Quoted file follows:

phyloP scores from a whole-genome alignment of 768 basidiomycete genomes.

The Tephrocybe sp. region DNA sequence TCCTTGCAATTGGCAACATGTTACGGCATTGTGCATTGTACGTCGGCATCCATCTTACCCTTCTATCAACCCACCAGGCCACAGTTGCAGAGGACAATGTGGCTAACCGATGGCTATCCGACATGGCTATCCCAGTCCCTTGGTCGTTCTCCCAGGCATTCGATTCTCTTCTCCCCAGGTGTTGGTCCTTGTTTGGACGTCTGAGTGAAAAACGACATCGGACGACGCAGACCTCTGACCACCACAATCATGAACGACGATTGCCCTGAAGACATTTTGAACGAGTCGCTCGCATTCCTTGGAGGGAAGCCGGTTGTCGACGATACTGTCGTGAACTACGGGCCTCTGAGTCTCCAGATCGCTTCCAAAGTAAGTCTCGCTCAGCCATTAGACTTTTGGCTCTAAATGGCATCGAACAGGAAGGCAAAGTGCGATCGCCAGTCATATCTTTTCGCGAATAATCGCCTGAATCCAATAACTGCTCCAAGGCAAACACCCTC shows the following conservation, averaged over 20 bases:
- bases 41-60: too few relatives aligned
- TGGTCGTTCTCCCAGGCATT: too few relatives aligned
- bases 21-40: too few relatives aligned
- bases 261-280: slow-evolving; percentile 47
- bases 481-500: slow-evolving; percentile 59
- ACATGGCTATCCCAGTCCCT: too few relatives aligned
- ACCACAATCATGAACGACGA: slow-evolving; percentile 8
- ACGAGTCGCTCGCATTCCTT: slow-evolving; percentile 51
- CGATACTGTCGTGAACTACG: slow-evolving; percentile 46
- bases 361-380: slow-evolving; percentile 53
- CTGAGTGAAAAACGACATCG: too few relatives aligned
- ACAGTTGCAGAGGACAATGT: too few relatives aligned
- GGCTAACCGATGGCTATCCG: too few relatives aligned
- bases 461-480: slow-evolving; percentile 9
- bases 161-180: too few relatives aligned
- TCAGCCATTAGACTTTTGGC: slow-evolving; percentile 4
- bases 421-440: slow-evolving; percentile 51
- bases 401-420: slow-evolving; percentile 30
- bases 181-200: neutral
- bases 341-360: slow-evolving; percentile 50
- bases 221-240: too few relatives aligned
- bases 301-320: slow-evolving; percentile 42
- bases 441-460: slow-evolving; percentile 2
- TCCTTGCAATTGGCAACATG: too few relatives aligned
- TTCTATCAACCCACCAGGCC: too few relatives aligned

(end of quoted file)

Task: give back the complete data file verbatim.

phyloP scores from a whole-genome alignment of 768 basidiomycete genomes.

The Tephrocybe sp. region DNA sequence TCCTTGCAATTGGCAACATGTTACGGCATTGTGCATTGTACGTCGGCATCCATCTTACCCTTCTATCAACCCACCAGGCCACAGTTGCAGAGGACAATGTGGCTAACCGATGGCTATCCGACATGGCTATCCCAGTCCCTTGGTCGTTCTCCCAGGCATTCGATTCTCTTCTCCCCAGGTGTTGGTCCTTGTTTGGACGTCTGAGTGAAAAACGACATCGGACGACGCAGACCTCTGACCACCACAATCATGAACGACGATTGCCCTGAAGACATTTTGAACGAGTCGCTCGCATTCCTTGGAGGGAAGCCGGTTGTCGACGATACTGTCGTGAACTACGGGCCTCTGAGTCTCCAGATCGCTTCCAAAGTAAGTCTCGCTCAGCCATTAGACTTTTGGCTCTAAATGGCATCGAACAGGAAGGCAAAGTGCGATCGCCAGTCATATCTTTTCGCGAATAATCGCCTGAATCCAATAACTGCTCCAAGGCAAACACCCTC shows the following conservation, averaged over 20 bases:
- bases 41-60: too few relatives aligned
- TGGTCGTTCTCCCAGGCATT: too few relatives aligned
- bases 21-40: too few relatives aligned
- bases 261-280: slow-evolving; percentile 47
- bases 481-500: slow-evolving; percentile 59
- ACATGGCTATCCCAGTCCCT: too few relatives aligned
- ACCACAATCATGAACGACGA: slow-evolving; percentile 8
- ACGAGTCGCTCGCATTCCTT: slow-evolving; percentile 51
- CGATACTGTCGTGAACTACG: slow-evolving; percentile 46
- bases 361-380: slow-evolving; percentile 53
- CTGAGTGAAAAACGACATCG: too few relatives aligned
- ACAGTTGCAGAGGACAATGT: too few relatives aligned
- GGCTAACCGATGGCTATCCG: too few relatives aligned
- bases 461-480: slow-evolving; percentile 9
- bases 161-180: too few relatives aligned
- TCAGCCATTAGACTTTTGGC: slow-evolving; percentile 4
- bases 421-440: slow-evolving; percentile 51
- bases 401-420: slow-evolving; percentile 30
- bases 181-200: neutral
- bases 341-360: slow-evolving; percentile 50
- bases 221-240: too few relatives aligned
- bases 301-320: slow-evolving; percentile 42
- bases 441-460: slow-evolving; percentile 2
- TCCTTGCAATTGGCAACATG: too few relatives aligned
- TTCTATCAACCCACCAGGCC: too few relatives aligned